Playboy: A Portfolio of Art and Satire
Date of Publication:
Sept. 1919 – July 1924
Place of Publication:
New York, NY
Frequency of Publication:
Irregular (intended quarterly). Publication was suspended from July 1921 to February 1923.
~255 subscribers from 1919-1921, mainly from New York City, California, and New York state. There were also subscription requests from Havana, Osaka, Paris, and Shanghai.
Egmont Arens, New York. 17 West 8th St.
30 cm. Some issues contain original hand-pulled woodcuts and linocuts.
Libraries with Original Issues:
Beinecke Rare Book & Manuscript Library, Smithsonian
Launched in New York City in January, 1919, Playboy: A portfolio of art and satire features a wide range of artistic and literary contributions from a diverse group of men, women, and children. Published and edited by Egmont Arens (1889-1966), owner of the Washington Square Bookshop, this little magazine was created to strengthen the intellectual community within Greenwich Village. An out-growth of the Bohemian Artistic community of Greenwich Village, the magazine enhanced the sense of community among artists and writers who lived there and further afield. In its five-year run, only nine issues of Playboy were published (most during its first two years), with the journal taking a hiatus from July 1921 to February 1923.
Each issue contained many different forms, styles, and genres of modernist art and literature, featuring a variety of original drawings, photographs, linocuts, and woodcuts. Notable contributors included Ezra Pound, Max Weber, Mina Loy, and Egmont Arens himself.
Towards the end of its run in 1924, the publication became more local in its focus, largely due to Arens’ decision to feature art borrowed from local galleries (Martin 40). At the same time, he became increasingly more committed to his work as the editor of Vanity Fair. This eclectic periodical offered a platform for known and unknown artists and writers to construct their own community’s narrative and contribute to an ever-emerging modernist movement.
Although Playboy never explicitly released a manifesto, the inside cover of the First Quarter 1923 issue provides a statement of intent*:
PLAYBOY hitherto published at odd intervals with this issue appears as a quartlerly. It seems important to publish, and to publish regularly A PORTFOLIO informal, spontaneous, uncensored and frankly experimental, which shall open its pages to those who are trying to blaze new paths of artistic expression; coming with laughter and jocundity, charging with colorful weapons OF ART AND SATIRE against the dullness, ugliness and backward-lookingness of our own day. Being in its very nature non-commercial, this enterprise needs the financial support of those who are in sympathy with its aims and such are invited to read the details of a plan, on the inside back cover, whereby they may help to make this THE MAGAZINE OF TODAY!!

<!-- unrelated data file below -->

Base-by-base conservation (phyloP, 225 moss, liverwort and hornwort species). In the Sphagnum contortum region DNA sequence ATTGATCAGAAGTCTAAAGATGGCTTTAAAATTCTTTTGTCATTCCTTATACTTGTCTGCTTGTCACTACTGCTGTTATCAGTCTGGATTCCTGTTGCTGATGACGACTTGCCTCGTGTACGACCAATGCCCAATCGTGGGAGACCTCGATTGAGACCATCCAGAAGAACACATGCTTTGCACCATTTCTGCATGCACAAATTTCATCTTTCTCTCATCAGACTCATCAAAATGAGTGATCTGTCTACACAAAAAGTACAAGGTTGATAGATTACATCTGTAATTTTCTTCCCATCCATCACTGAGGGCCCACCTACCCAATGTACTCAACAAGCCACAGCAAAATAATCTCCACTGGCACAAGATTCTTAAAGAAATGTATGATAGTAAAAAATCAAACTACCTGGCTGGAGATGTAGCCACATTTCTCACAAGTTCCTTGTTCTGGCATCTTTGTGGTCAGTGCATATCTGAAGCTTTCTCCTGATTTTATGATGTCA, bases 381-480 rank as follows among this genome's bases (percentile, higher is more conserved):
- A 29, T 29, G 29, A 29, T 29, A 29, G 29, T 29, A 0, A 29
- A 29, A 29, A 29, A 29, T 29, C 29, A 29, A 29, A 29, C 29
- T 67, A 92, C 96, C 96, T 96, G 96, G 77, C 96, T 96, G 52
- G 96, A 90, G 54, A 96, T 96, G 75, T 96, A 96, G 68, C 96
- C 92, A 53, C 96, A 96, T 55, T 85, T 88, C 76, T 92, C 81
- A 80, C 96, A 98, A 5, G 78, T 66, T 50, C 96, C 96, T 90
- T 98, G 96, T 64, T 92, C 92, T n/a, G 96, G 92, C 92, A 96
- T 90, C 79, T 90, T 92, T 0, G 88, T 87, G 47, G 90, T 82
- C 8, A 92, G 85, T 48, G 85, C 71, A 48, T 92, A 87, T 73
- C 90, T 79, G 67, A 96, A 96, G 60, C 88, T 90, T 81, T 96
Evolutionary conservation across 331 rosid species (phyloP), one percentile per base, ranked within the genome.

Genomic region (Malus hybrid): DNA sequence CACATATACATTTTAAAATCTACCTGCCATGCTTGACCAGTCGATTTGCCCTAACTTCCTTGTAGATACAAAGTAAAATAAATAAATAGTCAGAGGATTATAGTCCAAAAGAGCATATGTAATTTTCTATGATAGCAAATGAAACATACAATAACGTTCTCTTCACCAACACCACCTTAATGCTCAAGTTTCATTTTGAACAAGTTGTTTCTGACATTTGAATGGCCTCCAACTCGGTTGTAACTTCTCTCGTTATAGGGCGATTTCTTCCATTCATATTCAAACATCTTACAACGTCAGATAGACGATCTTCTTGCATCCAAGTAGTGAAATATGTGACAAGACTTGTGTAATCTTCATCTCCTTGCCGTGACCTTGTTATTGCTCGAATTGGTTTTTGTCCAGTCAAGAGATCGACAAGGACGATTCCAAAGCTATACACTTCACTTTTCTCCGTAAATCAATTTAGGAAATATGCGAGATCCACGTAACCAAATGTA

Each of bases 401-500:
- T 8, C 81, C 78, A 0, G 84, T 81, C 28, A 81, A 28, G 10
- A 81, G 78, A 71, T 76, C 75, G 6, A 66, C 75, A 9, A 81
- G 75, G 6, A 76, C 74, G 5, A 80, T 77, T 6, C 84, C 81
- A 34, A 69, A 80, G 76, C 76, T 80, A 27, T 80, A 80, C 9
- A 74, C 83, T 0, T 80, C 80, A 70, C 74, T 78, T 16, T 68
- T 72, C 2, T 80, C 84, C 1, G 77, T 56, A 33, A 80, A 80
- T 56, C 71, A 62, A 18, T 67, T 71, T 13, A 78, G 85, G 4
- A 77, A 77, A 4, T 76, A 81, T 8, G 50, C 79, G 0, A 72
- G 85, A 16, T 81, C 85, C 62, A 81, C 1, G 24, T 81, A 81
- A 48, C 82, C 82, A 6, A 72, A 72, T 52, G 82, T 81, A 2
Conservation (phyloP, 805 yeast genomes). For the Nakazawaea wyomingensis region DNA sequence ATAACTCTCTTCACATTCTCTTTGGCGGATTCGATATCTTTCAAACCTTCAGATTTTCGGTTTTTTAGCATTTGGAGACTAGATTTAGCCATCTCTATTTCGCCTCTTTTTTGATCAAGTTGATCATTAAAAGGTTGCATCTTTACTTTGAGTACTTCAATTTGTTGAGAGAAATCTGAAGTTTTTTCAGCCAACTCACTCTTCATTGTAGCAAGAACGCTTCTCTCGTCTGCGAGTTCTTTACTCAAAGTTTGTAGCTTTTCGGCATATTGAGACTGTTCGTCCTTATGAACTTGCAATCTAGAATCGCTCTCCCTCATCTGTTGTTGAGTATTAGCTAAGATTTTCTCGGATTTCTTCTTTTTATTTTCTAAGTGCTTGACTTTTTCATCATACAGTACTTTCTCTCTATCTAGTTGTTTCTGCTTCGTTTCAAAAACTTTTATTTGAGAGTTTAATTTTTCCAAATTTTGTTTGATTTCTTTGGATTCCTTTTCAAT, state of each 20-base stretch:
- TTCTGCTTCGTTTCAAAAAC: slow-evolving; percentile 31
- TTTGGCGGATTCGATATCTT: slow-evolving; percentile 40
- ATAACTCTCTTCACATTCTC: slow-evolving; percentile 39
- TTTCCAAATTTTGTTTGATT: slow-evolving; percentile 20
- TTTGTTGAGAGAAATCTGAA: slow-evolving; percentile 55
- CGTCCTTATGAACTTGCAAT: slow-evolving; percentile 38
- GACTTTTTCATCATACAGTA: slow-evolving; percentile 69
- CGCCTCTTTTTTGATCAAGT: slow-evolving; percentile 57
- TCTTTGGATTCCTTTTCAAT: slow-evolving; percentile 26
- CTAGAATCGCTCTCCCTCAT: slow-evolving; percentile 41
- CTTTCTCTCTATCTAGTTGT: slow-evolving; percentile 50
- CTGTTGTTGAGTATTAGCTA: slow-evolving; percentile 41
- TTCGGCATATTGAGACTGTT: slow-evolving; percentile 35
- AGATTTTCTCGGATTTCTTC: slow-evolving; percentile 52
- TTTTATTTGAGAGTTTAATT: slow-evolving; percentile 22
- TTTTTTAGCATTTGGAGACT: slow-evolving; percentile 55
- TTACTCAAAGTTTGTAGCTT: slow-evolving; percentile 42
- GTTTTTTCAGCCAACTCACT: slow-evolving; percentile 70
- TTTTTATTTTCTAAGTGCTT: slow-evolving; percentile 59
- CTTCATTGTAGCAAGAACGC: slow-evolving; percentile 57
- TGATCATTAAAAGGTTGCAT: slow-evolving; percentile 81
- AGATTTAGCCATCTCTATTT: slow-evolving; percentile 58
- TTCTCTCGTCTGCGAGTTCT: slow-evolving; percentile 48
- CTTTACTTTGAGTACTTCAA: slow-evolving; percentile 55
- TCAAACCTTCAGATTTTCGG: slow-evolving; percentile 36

*(typography style preserved from the original)
Egmont Arens (December 15, 1887 – October 2, 1966) Editor: 1919-1924
Upon completing his studies at the University of New Mexico and the University of Chicago in 1916, Arens began his career in publishing by working as the sports editor at the Albuquerque Citizen-Tribune. He then moved to New York City, where he purchased the Washington Square Bookshop in Greenwich Village and operated it from 1917-1923. Inspired by the creative energy in the bookstore, Arens began to edit, publish, and sell many works such as the Flying Stag Plays, The Little Book of Greenwich Village, and the little magazine, Playboy: A Portfolio of Art and Satire (Syracuse University Special Collections Research Center). Throughout his publication processes, Arens cultivated an adoration for visual art and became the art editor at Vanity Fair from 1922-1923 and the editor of the Creative Arts Magazine from 1927-1927. His career trajectory shifted in the 1930’s when Arens became more interested in industrial design and food packaging. After serving as the director of advertising at Calkins & Holden from 1929-1936, Arens designed the a model “K” mixer, which KitchenAid still manufactures today (Cooper Hewitt). Arens spent the later years of his life establishing the Society of Industrial Designers and the Package Designers Council. In 1965, Arens was inducted into the Academy of Fellows. He passed away on October 2, 1966, in New York City.
“Preceptors of Childhood”
“Seclusion, A Painting”
e. e. Cummings
“Cleopatra, A Poem”
“Mark and Lil, A Poem”
“The Ruined Cell, A Prize Poem”
“The Day of the Rabblement, A Reprint”
“Southwind, A Drawing”
H. Varnam Poor
Beasley, Rebecca. “Literature and the Visual Arts.” The Oxford Critical and Cultural History of Modernist Magazines. Edited by Peter Brooker and Andrew Thacker, 1st ed. ed., Oxford University Press, 2009.
“Biographical History.” Syracuse University Libraries, Special Collections Research Center.
“Egmont C. Arens.” Cooper Hewitt, Smithsonian Design Museum, collection.cooperhewitt.org/people/18536871/bio.
“Egmont Arens: The Greenwich Village Bookshop Door.” Harry Ransom Center RSS, norman.hrc.utexas.edu/bookshopdoor/signature.cfm?item=131#1.
Hoffman, Frederick J. The Little Magazine: A History and a Bibliography. [2d ed.]. ed., Princeton University Press, 1947.
Martin, Monika. “Playboy: A Portfolio of Art and Satire, 1919-1924 Article.” Lehigh Review, vol. 23, 2015, pp. 37-43.
Morgan, Susan. “Playboy: A Portfolio of Art and Satire.” Archives of American Art Journal, vol. 52, no. 3/4, 2013, pp. 22–31. JSTOR, JSTOR, www.jstor.org/stable/43155514.
Playboy: a portfolio of art and satire, 1919-1924. Archives of American Art, Smithsonian Institution.
Playboy: a portfolio of art and satire, no. 1, 1919 January. Playboy: a portfolio of art and satire, 1919-1924. Archives of American Art, Smithsonian Institution.
Compiled by Severine Stier and Claire Biggerstaff (Class of ’19, Davidson College)